Clerics encourage hungry Syrians to eat dogs and cats

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As international attention has shifted to Syria’s chemical weapons, Syrian activists and international organizations worry that atrocities committed using conventional weapons are being overlooked.

“If you are a mother who loses a child to a bullet, not to sarin gas, your grief is as deep and profound as those who have faced the most horrible of weapons. We cannot close our eyes to that,” Kristalina Georgieva, the European Union’s commissioner for international cooperation, humanitarian aid and crisis response, said at the New America Foundation in Washington last week.

“Yes, chemical weapons are now being tackled, but conventional weapons are used in full speed.”

Frank Jannuzi, deputy executive director of Amnesty International USA, said he is concerned that “the international focus on the destruction of chemical weapons has resulted in setting aside the investigation of crimes against humanity, which continue unabated to this day.”

Many Syrians feel betrayed.

“People do not give a damn about the diplomacy over chemical weapons,” said Alexia Jade, a spokesperson for the Damascus Media Office, an opposition group that comprises activists and journalists.

“The signs for peace are not bright, especially now that the Assad regime has created the image of the good guy who is abiding by international law,” said Ms. Jade, who uses a pseudonym out of concern for her safety.

The Syrian National Council, the largest group in the opposition coalition, said this week that it will not attend peace talks in Geneva because conditions on the ground are not conducive to such a dialogue.

In Skype interviews with The Washington Times, residents of war-torn Syrian cities recounted the challenges they face living in a war zone.

In Damascus, Mr. Ibrahim frequently changes homes to avoid detection by the regime, but even then he cannot evade the threat of mortar shells. Once settled, wary of the security checkpoints that have sprung up across the city, he prefers to remain indoors. His friends help arrange food and medicine for his family, including a 3-year-old child.

“This has become the ‘normal’ life for Syrians,” said Mr. Ibrahim.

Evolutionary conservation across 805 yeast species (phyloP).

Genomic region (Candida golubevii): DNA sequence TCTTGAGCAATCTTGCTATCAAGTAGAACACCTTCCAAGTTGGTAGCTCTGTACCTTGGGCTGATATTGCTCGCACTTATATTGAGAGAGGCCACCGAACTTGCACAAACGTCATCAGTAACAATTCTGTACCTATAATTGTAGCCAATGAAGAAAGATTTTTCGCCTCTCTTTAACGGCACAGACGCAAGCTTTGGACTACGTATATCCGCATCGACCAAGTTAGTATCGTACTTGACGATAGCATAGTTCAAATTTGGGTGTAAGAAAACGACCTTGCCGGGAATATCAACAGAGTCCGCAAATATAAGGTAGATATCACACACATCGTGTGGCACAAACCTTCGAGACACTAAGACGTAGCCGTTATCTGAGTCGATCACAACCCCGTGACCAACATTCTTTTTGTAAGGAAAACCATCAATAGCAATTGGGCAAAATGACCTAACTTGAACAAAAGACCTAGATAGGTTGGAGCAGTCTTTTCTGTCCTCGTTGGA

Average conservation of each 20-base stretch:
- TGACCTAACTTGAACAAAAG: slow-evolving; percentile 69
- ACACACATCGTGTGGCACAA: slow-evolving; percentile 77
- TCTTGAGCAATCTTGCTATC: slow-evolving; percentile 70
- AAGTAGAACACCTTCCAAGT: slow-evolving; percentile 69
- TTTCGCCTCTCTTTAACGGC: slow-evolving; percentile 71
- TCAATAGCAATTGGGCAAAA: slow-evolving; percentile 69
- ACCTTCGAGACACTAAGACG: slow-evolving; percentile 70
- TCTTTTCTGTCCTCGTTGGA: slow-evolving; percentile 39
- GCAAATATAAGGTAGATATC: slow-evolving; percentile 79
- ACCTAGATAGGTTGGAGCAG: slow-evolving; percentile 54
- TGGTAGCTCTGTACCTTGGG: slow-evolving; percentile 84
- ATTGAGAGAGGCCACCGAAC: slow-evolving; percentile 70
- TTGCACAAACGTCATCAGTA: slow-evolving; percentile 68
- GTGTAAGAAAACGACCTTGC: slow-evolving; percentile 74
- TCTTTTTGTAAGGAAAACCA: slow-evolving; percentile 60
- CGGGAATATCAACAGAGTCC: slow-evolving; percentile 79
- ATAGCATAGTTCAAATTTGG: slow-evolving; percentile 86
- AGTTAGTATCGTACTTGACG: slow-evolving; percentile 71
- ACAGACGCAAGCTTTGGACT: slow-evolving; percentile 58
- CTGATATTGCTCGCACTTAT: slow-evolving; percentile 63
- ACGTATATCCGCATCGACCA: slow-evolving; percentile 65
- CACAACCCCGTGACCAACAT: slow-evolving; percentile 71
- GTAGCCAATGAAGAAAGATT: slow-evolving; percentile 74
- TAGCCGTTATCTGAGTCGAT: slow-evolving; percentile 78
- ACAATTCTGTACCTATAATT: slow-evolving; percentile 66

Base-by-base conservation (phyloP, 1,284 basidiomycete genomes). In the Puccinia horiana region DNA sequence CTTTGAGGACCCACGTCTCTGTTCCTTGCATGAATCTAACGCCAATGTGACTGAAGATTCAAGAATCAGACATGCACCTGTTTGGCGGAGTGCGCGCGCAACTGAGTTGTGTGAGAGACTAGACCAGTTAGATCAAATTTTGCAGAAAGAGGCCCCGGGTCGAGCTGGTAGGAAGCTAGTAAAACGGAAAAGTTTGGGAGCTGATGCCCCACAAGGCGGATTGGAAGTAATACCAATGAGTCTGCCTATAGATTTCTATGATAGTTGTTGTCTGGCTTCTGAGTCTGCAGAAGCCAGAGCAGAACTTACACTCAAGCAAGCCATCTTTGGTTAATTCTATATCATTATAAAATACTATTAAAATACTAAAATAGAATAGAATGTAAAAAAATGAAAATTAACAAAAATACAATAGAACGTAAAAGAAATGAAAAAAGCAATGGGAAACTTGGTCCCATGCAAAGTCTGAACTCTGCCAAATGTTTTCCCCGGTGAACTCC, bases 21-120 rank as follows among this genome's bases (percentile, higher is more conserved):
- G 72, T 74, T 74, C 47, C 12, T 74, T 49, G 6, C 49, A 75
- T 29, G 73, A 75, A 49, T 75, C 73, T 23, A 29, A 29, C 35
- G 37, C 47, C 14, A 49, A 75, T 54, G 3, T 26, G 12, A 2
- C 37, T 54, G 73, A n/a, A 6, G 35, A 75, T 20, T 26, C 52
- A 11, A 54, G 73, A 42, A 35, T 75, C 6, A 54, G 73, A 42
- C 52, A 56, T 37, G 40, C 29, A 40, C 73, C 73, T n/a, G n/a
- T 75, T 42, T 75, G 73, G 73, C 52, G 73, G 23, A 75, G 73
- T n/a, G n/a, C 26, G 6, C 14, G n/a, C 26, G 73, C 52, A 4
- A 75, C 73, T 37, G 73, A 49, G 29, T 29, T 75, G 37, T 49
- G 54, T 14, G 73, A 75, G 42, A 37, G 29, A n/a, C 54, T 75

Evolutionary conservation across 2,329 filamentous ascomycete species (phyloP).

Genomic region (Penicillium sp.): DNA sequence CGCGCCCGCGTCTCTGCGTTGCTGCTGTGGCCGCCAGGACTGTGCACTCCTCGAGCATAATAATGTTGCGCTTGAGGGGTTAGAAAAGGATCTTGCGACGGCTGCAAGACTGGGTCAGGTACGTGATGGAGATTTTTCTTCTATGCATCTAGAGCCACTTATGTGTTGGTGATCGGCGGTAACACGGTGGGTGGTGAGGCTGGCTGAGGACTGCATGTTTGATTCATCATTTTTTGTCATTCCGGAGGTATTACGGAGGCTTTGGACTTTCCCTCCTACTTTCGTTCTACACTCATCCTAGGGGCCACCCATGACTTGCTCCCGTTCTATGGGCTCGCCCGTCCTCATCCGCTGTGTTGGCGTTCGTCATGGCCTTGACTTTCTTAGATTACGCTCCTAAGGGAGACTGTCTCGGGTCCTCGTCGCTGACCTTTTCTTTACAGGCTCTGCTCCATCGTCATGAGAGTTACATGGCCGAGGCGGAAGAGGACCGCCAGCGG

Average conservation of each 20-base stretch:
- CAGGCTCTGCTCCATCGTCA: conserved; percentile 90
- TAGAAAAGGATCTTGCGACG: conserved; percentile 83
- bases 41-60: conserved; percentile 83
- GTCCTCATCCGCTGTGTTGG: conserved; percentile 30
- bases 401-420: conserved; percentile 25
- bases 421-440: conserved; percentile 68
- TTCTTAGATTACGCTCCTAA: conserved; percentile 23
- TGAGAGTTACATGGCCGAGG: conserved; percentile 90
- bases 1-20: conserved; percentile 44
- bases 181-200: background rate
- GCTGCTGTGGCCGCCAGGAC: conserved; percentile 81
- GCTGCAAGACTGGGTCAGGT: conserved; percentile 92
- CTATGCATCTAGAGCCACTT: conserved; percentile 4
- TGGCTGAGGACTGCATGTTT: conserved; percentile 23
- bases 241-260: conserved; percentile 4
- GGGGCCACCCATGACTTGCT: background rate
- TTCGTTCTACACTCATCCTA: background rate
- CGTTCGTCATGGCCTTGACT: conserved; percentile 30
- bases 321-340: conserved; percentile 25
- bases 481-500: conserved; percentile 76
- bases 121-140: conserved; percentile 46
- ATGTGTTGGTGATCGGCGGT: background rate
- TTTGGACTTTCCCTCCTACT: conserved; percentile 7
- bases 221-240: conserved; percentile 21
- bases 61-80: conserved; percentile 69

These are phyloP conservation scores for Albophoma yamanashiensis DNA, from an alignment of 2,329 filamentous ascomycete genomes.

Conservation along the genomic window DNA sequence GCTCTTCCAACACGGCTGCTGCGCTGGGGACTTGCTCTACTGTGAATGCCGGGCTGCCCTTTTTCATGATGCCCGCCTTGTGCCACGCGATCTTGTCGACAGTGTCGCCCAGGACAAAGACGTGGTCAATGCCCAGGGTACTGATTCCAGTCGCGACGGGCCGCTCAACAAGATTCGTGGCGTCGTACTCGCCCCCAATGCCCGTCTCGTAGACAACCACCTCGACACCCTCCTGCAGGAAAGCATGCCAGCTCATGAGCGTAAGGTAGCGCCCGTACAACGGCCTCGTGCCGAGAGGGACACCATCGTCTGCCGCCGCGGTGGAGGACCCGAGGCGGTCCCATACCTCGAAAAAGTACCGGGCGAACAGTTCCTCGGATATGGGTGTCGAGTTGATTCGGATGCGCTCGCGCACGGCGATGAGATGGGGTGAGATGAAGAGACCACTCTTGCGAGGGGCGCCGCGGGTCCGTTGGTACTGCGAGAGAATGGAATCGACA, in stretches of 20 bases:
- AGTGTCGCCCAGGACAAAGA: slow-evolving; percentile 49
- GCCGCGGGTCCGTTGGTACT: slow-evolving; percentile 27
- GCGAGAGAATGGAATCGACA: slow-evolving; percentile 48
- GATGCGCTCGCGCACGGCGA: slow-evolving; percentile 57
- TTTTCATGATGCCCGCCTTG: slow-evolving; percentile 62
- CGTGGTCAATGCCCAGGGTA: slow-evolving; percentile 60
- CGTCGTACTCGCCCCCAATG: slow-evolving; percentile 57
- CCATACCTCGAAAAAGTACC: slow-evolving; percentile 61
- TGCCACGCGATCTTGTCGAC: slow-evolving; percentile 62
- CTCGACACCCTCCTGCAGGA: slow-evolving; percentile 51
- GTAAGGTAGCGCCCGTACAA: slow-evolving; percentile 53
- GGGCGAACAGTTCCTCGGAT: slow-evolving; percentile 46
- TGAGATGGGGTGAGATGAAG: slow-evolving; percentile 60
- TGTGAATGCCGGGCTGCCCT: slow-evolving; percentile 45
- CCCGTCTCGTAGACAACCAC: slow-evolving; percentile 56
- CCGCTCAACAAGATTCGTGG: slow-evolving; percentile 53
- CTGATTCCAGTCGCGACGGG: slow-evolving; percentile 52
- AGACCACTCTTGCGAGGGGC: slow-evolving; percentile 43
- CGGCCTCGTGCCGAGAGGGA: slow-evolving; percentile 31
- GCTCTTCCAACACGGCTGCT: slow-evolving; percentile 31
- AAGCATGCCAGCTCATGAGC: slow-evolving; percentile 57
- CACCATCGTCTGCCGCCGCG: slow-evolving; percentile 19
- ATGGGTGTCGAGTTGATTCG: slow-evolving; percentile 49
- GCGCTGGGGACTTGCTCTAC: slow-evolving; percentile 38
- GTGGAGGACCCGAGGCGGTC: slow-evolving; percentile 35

In the southern city of Homs, Fadel Mohamad Ali, an opposition activist, regularly sets out on life-saving missions for his diabetic mother. The Assad regime has prevented medicines from reaching his Sunni neighborhood, so he has to travel by foot to pro-regime Alawite areas to purchase insulin. The journey home is fraught with danger as he runs the risk of being arrested if security personnel discover the insulin concealed in his clothing.

But Mr. Ali isn’t any safer at home. Every other day, Syrian soldiers search homes for suspicious activity and sometimes valuables.

“If they find me talking to you on Skype, they would arrest me,” he said in a recent conversation.

In Homs’ Old City neighborhood, which is controlled by the rebel Free Syrian Army, residents have endured a months-long siege by Syrian troops. They grow their own vegetables and eat canned food. Milk and bread are scarce. What little is available is exorbitantly priced. Residents use generators as electricity has been cut off. The sick and wounded rely on expired medicines from hospitals that have been destroyed in the war.

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About the Author
Ashish Kumar Sen

Ashish Kumar Sen

Ashish Kumar Sen is a reporter covering foreign policy and international developments for The Washington Times.

Prior to joining The Times, Mr. Sen worked for publications in Asia and the Middle East. His work has appeared in a number of publications and online news sites including the British Broadcasting Corp., Asia Times Online and Outlook magazine.

 

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